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DELEGATIONS Guidelines for ELSA Delegations to the United Nations Commission on International Trade Law (UNCITRAL)

ELSA • The European Law Students’ Association


Guidelines for ELSA Delegations to UNCITRAL

These Guidelines are based on the previous editions of ELSA International Delegation’s Handbook. The present edition of the Guidelines for ELSA Delegations to UNCITRAL is a result of a joint collaborative work of: Horiana Secară, Academic Coordinator of Delegations to UNCITRAL 2012/13; Milan Fric, Academic Coordinator of Delegations to UNCITRAL 2012/13. The authors express their sincere gratitude to:   

Federica Toscano, Vice President Seminars and Conferences of ELSA International 2012/2013; Ovidiu Răzvan Nistor, the Director for Delegations during 2012/2013; the former ELSA delegates for providing their invaluable and much appreciated output: Corinna Mückenheim, Dena Dervanović, FrantišekVinopal, Helene Frich Hanøy, Julia Constanze Elser, Khareem Sawwaf, Laura Lassila, Laura Matukaityte, Maria Colom Gago, Nadja Maria Brachwitz, Negar Hajrasouliha, Tommy Olayemi, Valerie Wagner.

The format of this Guide was done by Ioan Suciu, VP MKT ELSA Romania 2013/2014. Useful contacts: Vice President of Seminars and Conferences at ELSA International: vpsc@elsa.org Director for Delegations: delegations@elsa.org Academic Coordinators of Delegations to UNCITRAL: duncitral@elsa.org ELSA International 239, Boulevard Général Jacques B-1050 Brussels Belgium E-mail: enquiries@elsa.org Tel: +32 2 646 26 26 Fax: +32 2 646 29

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Guidelines for ELSA Delegations to UNCITRAL

Table of Contents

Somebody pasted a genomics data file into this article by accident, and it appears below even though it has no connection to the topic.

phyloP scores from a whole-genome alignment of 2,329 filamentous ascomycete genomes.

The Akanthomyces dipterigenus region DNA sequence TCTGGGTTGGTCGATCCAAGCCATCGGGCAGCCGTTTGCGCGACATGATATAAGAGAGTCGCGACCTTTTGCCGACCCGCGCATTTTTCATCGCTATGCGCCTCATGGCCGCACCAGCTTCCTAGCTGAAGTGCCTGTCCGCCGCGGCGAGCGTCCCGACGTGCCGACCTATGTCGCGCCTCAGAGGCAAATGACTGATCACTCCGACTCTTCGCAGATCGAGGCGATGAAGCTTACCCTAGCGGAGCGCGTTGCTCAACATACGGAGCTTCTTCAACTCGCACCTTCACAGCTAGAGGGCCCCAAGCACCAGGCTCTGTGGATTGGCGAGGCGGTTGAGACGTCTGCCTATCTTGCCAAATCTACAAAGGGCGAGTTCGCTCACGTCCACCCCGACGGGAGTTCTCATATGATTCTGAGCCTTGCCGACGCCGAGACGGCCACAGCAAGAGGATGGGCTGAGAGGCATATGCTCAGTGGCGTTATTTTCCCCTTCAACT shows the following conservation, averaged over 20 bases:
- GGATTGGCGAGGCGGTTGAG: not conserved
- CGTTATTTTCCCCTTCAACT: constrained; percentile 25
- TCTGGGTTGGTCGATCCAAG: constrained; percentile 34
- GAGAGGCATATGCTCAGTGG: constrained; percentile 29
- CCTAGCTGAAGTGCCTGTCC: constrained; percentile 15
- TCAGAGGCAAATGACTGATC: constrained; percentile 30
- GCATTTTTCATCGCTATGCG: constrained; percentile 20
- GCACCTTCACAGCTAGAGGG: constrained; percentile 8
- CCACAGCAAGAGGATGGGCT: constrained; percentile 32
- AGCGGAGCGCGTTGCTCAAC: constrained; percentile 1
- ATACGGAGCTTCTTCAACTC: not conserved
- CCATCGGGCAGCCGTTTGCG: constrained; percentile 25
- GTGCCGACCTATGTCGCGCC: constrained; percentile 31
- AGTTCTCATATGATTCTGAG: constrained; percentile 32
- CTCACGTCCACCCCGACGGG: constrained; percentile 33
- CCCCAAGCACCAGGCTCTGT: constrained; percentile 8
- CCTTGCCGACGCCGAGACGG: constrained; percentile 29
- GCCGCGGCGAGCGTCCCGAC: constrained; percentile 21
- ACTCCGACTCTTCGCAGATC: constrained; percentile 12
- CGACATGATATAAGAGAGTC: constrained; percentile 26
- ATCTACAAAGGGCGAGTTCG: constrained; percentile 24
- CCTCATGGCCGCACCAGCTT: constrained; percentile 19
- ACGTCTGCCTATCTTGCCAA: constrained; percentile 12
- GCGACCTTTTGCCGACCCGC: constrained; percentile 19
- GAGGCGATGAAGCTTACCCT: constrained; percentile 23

Introduction ..................................................................................................................................... I. About the European Law Students´ Association ......................................................................... II. ELSA and International Organisations ...................................................................................... III. United Nations Commission on International Trade Law (UNCITRAL) ................................ IV. General Rules of Procedures for Observers in UNCITRAL .................................................... V. Task Description of ELSA Delegates ........................................................................................ VI. General Rules of Conduct ......................................................................................................... Attendance .......................................................................................................................... Business Cards..................................................................................................................... Dress Code .......................................................................................................................... Making a Statement............................................................................................................. The Report .......................................................................................................................... Letter of Confirmation ....................................................................................................... Certificate of Participation................................................................................................... VII. Vienna ...................................................................................................................................... ELSA Vienna ...................................................................................................................... General Information ............................................................................................................ Official Websites................................................................................................................. Accommodation .................................................................................................................. Airport and Flights............................................................................................................... Public Transportation.......................................................................................................... Meals .................................................................................................................................. Currency Exchange.............................................................................................................. Opening Times for Shopping.............................................................................................. Emergency Phone Numbers ............................................................................................... VIII. New York ............................................................................................................................... General Information ............................................................................................................ Official Websites………………………............................................................................. Accommodation…………………………………………………………………………... Opening Hours for Shopping .............................................................................................. Currency Exchange.............................................................................................................. Emergency Phone Numbers................................................................................................ IX. Fundraising .............................................................................................................................. X. Experiences and Tips of Former Delegates…............................................................................ XI. ELSA Groups & ELSA Delegations ........................................................................................